Description[edit] Moths[edit] They are small, hairy moths, with reduced or absent mouthparts and fringed wings. They often perch with their abdomens sticking out at 90° from their thoraces and wings. North American moths are mostly cryptic browns, sometimes marked with white or green, but the hag moth mimics bees.[3] Pupae[edit] The final instar constructs a silk cocoon and hardens it with calcium oxalate excreted from its Malpighian tubules. Cocoons have a circular escape hatch, formed from a line of weakness in the silk matrix. It is forced open just prior to emergence of the adult.[4] Caterpillars[edit] The larvae are typically very flattened, and instead of prolegs, they have suckers.[3] The thoracic legs are reduced, but always present, and they move by rolling waves rather than walking with individual prolegs. They even use a lubricant, a kind of liquefied silk, to move.[4] Larvae might be confused with the similarly flattened larvae of lycaenid butterflies, but those caterpillars have prolegs, are always longer than they are wide, and are always densely covered in short or long setae (hair-like bristles). The head is extended during feeding in the lycaenids, but remains covered in the Limacodidae. Many limacodid larvae are green and fairly smooth (e.g. yellow-shouldered slug), but others have tubercles with urticating hairs and may have bright warning colours. The sting can be quite potent,[5] causing severe pain. The larval head is concealed under folds.[1] First-instars skeletonise the leaf (avoiding small veins and eating mostly one surface), but later instars eat the whole leaf, usually from the underside.[3] Many species seem to feed on several genera of host plants.[1] Limacodidae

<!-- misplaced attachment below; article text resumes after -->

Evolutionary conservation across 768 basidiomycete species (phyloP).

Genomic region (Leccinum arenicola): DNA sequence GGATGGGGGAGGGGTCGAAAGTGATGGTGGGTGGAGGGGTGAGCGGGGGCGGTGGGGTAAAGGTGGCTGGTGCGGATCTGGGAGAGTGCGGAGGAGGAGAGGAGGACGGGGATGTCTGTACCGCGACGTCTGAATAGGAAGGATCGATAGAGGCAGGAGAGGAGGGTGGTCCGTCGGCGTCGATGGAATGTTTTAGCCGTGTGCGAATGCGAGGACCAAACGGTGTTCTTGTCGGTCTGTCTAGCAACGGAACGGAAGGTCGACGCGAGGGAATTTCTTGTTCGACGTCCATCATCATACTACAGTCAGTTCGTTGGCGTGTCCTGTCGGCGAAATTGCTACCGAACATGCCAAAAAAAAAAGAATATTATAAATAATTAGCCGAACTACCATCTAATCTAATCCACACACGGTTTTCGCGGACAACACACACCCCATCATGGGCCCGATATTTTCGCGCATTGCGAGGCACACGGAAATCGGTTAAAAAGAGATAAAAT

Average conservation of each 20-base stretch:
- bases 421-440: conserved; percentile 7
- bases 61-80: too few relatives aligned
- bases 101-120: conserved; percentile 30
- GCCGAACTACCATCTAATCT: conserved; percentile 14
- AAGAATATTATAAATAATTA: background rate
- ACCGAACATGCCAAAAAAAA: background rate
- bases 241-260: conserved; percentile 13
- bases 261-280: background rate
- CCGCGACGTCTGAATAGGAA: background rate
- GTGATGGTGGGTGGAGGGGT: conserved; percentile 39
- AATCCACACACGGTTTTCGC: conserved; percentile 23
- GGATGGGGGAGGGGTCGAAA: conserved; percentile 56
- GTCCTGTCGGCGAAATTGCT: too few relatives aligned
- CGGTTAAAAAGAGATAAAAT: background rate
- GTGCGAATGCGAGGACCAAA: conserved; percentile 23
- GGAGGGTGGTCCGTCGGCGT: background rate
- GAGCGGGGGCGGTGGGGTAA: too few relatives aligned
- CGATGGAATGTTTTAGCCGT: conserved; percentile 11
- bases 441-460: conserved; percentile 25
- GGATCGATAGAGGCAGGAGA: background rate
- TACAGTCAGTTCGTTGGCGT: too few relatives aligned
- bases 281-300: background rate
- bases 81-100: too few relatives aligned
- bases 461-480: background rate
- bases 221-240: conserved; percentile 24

Limacodidae